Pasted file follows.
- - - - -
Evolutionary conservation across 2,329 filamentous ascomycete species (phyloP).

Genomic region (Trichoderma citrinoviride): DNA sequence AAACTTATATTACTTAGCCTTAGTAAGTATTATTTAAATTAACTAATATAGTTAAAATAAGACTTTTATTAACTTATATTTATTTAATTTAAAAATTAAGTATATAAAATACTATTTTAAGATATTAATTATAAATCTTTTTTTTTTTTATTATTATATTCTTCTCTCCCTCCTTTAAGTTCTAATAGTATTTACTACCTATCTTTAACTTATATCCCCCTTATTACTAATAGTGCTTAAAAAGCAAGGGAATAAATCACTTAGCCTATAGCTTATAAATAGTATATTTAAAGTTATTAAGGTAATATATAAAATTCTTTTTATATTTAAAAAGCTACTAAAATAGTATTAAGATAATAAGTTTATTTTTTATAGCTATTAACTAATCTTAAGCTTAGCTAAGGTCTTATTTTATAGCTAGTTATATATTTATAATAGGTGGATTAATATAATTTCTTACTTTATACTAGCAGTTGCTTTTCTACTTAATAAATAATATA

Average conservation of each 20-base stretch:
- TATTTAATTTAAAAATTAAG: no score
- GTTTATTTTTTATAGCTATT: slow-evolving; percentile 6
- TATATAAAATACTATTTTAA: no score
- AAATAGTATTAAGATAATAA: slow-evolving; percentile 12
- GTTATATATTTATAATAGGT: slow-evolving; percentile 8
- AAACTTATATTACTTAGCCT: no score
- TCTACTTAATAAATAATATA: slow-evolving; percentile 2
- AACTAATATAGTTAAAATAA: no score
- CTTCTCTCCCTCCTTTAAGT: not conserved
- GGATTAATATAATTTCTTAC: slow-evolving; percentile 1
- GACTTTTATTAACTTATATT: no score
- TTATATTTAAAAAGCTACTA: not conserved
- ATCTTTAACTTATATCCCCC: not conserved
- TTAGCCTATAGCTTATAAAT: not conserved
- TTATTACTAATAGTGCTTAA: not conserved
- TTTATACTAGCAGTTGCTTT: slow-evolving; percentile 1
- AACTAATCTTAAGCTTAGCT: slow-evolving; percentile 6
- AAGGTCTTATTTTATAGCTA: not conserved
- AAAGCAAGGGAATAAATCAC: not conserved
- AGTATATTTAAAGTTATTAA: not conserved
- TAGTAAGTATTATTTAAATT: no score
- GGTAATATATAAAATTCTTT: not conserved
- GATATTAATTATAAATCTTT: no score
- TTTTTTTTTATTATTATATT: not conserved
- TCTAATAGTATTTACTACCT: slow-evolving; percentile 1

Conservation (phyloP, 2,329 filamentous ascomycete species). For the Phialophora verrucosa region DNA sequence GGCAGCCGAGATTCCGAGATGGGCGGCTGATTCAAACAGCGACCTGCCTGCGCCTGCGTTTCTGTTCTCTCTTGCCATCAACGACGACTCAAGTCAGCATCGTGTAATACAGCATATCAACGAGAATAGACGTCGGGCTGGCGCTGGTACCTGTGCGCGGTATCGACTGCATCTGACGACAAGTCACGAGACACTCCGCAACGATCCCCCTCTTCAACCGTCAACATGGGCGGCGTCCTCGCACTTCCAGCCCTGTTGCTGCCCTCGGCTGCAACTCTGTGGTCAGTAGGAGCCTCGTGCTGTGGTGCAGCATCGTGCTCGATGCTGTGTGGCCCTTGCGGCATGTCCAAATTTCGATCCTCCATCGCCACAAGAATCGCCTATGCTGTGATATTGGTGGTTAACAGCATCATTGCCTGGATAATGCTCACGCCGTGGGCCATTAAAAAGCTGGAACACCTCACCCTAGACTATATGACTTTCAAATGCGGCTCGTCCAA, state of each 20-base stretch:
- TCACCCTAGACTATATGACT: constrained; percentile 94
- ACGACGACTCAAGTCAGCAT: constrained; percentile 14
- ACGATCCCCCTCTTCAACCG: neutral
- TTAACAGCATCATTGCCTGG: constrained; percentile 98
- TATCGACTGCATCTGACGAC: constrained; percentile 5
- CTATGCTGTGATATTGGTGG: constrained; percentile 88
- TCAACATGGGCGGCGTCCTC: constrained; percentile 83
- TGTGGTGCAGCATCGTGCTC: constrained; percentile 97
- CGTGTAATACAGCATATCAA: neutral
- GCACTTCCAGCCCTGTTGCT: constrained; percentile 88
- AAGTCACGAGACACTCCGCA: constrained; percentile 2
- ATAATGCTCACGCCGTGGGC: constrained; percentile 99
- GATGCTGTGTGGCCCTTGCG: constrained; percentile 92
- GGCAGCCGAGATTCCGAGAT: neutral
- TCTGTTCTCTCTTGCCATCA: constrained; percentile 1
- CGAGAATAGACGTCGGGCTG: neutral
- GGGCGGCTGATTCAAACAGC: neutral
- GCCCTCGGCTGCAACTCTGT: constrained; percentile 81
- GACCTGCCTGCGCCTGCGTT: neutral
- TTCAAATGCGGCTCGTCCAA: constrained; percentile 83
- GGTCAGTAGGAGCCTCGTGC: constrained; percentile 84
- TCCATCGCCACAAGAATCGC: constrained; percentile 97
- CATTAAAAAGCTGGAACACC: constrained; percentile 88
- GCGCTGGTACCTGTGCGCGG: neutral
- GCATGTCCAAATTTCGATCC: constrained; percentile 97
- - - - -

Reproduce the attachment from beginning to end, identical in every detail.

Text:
Evolutionary conservation across 2,329 filamentous ascomycete species (phyloP).

Genomic region (Trichoderma citrinoviride): DNA sequence AAACTTATATTACTTAGCCTTAGTAAGTATTATTTAAATTAACTAATATAGTTAAAATAAGACTTTTATTAACTTATATTTATTTAATTTAAAAATTAAGTATATAAAATACTATTTTAAGATATTAATTATAAATCTTTTTTTTTTTTATTATTATATTCTTCTCTCCCTCCTTTAAGTTCTAATAGTATTTACTACCTATCTTTAACTTATATCCCCCTTATTACTAATAGTGCTTAAAAAGCAAGGGAATAAATCACTTAGCCTATAGCTTATAAATAGTATATTTAAAGTTATTAAGGTAATATATAAAATTCTTTTTATATTTAAAAAGCTACTAAAATAGTATTAAGATAATAAGTTTATTTTTTATAGCTATTAACTAATCTTAAGCTTAGCTAAGGTCTTATTTTATAGCTAGTTATATATTTATAATAGGTGGATTAATATAATTTCTTACTTTATACTAGCAGTTGCTTTTCTACTTAATAAATAATATA

Average conservation of each 20-base stretch:
- TATTTAATTTAAAAATTAAG: no score
- GTTTATTTTTTATAGCTATT: slow-evolving; percentile 6
- TATATAAAATACTATTTTAA: no score
- AAATAGTATTAAGATAATAA: slow-evolving; percentile 12
- GTTATATATTTATAATAGGT: slow-evolving; percentile 8
- AAACTTATATTACTTAGCCT: no score
- TCTACTTAATAAATAATATA: slow-evolving; percentile 2
- AACTAATATAGTTAAAATAA: no score
- CTTCTCTCCCTCCTTTAAGT: not conserved
- GGATTAATATAATTTCTTAC: slow-evolving; percentile 1
- GACTTTTATTAACTTATATT: no score
- TTATATTTAAAAAGCTACTA: not conserved
- ATCTTTAACTTATATCCCCC: not conserved
- TTAGCCTATAGCTTATAAAT: not conserved
- TTATTACTAATAGTGCTTAA: not conserved
- TTTATACTAGCAGTTGCTTT: slow-evolving; percentile 1
- AACTAATCTTAAGCTTAGCT: slow-evolving; percentile 6
- AAGGTCTTATTTTATAGCTA: not conserved
- AAAGCAAGGGAATAAATCAC: not conserved
- AGTATATTTAAAGTTATTAA: not conserved
- TAGTAAGTATTATTTAAATT: no score
- GGTAATATATAAAATTCTTT: not conserved
- GATATTAATTATAAATCTTT: no score
- TTTTTTTTTATTATTATATT: not conserved
- TCTAATAGTATTTACTACCT: slow-evolving; percentile 1

Conservation (phyloP, 2,329 filamentous ascomycete species). For the Phialophora verrucosa region DNA sequence GGCAGCCGAGATTCCGAGATGGGCGGCTGATTCAAACAGCGACCTGCCTGCGCCTGCGTTTCTGTTCTCTCTTGCCATCAACGACGACTCAAGTCAGCATCGTGTAATACAGCATATCAACGAGAATAGACGTCGGGCTGGCGCTGGTACCTGTGCGCGGTATCGACTGCATCTGACGACAAGTCACGAGACACTCCGCAACGATCCCCCTCTTCAACCGTCAACATGGGCGGCGTCCTCGCACTTCCAGCCCTGTTGCTGCCCTCGGCTGCAACTCTGTGGTCAGTAGGAGCCTCGTGCTGTGGTGCAGCATCGTGCTCGATGCTGTGTGGCCCTTGCGGCATGTCCAAATTTCGATCCTCCATCGCCACAAGAATCGCCTATGCTGTGATATTGGTGGTTAACAGCATCATTGCCTGGATAATGCTCACGCCGTGGGCCATTAAAAAGCTGGAACACCTCACCCTAGACTATATGACTTTCAAATGCGGCTCGTCCAA, state of each 20-base stretch:
- TCACCCTAGACTATATGACT: constrained; percentile 94
- ACGACGACTCAAGTCAGCAT: constrained; percentile 14
- ACGATCCCCCTCTTCAACCG: neutral
- TTAACAGCATCATTGCCTGG: constrained; percentile 98
- TATCGACTGCATCTGACGAC: constrained; percentile 5
- CTATGCTGTGATATTGGTGG: constrained; percentile 88
- TCAACATGGGCGGCGTCCTC: constrained; percentile 83
- TGTGGTGCAGCATCGTGCTC: constrained; percentile 97
- CGTGTAATACAGCATATCAA: neutral
- GCACTTCCAGCCCTGTTGCT: constrained; percentile 88
- AAGTCACGAGACACTCCGCA: constrained; percentile 2
- ATAATGCTCACGCCGTGGGC: constrained; percentile 99
- GATGCTGTGTGGCCCTTGCG: constrained; percentile 92
- GGCAGCCGAGATTCCGAGAT: neutral
- TCTGTTCTCTCTTGCCATCA: constrained; percentile 1
- CGAGAATAGACGTCGGGCTG: neutral
- GGGCGGCTGATTCAAACAGC: neutral
- GCCCTCGGCTGCAACTCTGT: constrained; percentile 81
- GACCTGCCTGCGCCTGCGTT: neutral
- TTCAAATGCGGCTCGTCCAA: constrained; percentile 83
- GGTCAGTAGGAGCCTCGTGC: constrained; percentile 84
- TCCATCGCCACAAGAATCGC: constrained; percentile 97
- CATTAAAAAGCTGGAACACC: constrained; percentile 88
- GCGCTGGTACCTGTGCGCGG: neutral
- GCATGTCCAAATTTCGATCC: constrained; percentile 97